The closest of the feeling of a contemporary system you can get freely in the Internet, and pretty much tested and ready to run, is a version 7 disk image running with the PDP-11 SimH emulator, and even a system III disk image with the actual C sources also with the PDP-11 emulation under SimH.
See my post with step-by-step instructions how to download and get running Unix version 7 after installing SimH. The original site has some inconsistencies: the original instructions are for an older SimH version, and are lacking some procedures needing to be done after booting:
Link to my answer in Retro Computing explaining how to boot the PDP-11 system 7 image disk
SimH runs in several architectures, including MacOS, DOS (I think) and Linux.
For installing SimH in Debian, the corresponding package is: simh
Package: simh (3.8.1-5)
Emulators for 33 different computers
This is the SIMH set of emulators for 33 different computers: DEC
PDP-1, PDP-4, `PDP-7, PDP-8, PDP-9, DEC PDP-10, PDP-11...
To install then it in Debian:
sudo apt-get install simh
After installation, you will have a binary called
pdp11 for emulating the PDP-11.
After this you can follow my answer, in the first link of this answer, in our sister site Retro computing, as it is oriented to the same SimH version.
As per the @user996142 comment, you can find nowadays the version 7 Unix source code tree at https://github.com/dspinellis/unix-history-repo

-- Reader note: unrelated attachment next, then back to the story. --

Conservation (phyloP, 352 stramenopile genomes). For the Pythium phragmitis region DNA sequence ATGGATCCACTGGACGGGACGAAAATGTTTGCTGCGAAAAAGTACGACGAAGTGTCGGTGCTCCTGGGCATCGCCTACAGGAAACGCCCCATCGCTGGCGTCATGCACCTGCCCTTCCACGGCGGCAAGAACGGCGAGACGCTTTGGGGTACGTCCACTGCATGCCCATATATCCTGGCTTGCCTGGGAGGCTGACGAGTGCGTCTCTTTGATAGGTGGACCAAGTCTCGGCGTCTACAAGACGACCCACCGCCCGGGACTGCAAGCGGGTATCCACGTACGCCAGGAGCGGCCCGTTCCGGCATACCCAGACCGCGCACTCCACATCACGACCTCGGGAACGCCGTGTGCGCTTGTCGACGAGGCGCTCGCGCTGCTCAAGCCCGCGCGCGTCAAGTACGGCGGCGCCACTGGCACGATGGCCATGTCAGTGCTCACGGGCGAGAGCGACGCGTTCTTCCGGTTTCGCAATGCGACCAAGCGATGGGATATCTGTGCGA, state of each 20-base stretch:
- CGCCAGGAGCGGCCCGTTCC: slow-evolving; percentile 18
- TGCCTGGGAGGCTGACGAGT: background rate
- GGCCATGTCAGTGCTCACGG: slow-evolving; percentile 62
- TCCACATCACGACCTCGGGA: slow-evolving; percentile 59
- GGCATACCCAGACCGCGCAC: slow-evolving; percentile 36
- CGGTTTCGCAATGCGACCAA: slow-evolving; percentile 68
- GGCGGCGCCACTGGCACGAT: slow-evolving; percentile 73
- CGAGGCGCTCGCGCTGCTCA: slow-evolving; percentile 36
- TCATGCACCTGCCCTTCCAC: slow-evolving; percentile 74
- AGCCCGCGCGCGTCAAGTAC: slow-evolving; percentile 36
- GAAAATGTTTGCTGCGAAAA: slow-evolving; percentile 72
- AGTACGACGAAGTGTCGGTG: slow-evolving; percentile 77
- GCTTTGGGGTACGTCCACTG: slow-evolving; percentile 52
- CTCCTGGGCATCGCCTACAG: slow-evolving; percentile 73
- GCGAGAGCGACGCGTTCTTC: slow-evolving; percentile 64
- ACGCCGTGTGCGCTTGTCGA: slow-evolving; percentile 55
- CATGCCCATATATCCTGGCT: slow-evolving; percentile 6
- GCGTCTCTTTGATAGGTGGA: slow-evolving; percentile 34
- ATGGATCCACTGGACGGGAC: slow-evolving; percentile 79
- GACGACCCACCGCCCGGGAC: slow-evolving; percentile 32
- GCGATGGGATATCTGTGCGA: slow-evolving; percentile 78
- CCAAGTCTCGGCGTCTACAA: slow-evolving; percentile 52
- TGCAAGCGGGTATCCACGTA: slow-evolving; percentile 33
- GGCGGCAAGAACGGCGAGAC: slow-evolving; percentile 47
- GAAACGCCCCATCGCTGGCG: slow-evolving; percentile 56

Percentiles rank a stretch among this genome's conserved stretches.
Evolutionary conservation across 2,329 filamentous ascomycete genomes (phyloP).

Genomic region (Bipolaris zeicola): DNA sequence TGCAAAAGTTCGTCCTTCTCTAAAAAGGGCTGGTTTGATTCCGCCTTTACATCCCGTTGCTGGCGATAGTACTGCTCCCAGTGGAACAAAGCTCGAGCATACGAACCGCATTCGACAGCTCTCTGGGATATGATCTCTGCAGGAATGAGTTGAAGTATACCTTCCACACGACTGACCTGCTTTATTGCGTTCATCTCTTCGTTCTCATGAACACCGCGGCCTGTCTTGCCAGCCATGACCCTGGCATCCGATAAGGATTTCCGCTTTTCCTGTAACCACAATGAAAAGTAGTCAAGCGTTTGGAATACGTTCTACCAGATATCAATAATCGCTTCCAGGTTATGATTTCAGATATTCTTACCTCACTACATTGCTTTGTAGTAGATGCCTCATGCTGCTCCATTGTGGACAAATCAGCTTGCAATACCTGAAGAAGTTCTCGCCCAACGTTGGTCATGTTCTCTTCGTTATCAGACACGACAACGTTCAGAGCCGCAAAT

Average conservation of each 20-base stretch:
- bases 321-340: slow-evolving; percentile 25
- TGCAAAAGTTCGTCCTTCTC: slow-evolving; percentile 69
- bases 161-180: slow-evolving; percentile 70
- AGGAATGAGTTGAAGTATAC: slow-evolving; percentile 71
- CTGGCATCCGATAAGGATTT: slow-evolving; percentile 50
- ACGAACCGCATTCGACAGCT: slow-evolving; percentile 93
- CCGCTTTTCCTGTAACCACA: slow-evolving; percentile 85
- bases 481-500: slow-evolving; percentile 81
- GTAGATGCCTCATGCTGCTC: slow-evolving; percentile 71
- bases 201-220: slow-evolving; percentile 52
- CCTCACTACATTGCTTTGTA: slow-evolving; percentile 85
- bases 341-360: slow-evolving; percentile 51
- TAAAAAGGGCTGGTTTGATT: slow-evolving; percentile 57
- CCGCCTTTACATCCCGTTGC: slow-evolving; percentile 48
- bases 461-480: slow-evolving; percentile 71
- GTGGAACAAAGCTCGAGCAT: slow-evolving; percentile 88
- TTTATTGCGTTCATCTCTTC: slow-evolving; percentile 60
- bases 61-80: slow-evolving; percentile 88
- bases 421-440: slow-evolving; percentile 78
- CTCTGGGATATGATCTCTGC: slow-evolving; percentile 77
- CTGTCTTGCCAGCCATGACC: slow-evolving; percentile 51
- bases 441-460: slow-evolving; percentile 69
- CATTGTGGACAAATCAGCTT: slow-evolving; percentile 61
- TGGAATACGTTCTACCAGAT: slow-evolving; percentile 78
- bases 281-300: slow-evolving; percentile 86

As an alternative, there is a port of V7 for x86/Intel. A VM for VmWare and VirtualBox can be downloaded here: http://www.nordier.com/v7x86/releases/v7x86-0.8a-vm.zip ; you boot the VM, login as "guest", run
su and introduce the password "password". I think the main use for it is for teaching purposes.
More interestingly yet, is a System III disk image that was made from recovered tape(s), which can also be run under the PDP-11 emulator in SimH.
System III has much more kernel source code lines written in C, and more utilities. The system resembles a little more Unix as we know it today. The tape/disk image also comes with the source code tree, in /usr/local/src (have to check the directory), that can be read, changed and compiled inside the emulator, thus not obliging you to much effort trying to (re)building and modifying legacy code if you want to test out some modifications.
Obviously, the utilities are much smaller than nowadays, and such a system is much more easy to understand, rebuild and hack for pedagogic purposes.
The HOW-TO to use and build the System III image emulation for SimH is here http://mailman.trailing-edge.com/pipermail/simh/2009-May/002382.html ; however the download links do not work anymore; nonetheless I managed to find a working download link of the System III version here: https://unixarchive.tliquest.net/PDP-11/Distributions/usdl/SysIII/
PS. I built my working System III SimH PDP-11 emulation disk image from those files.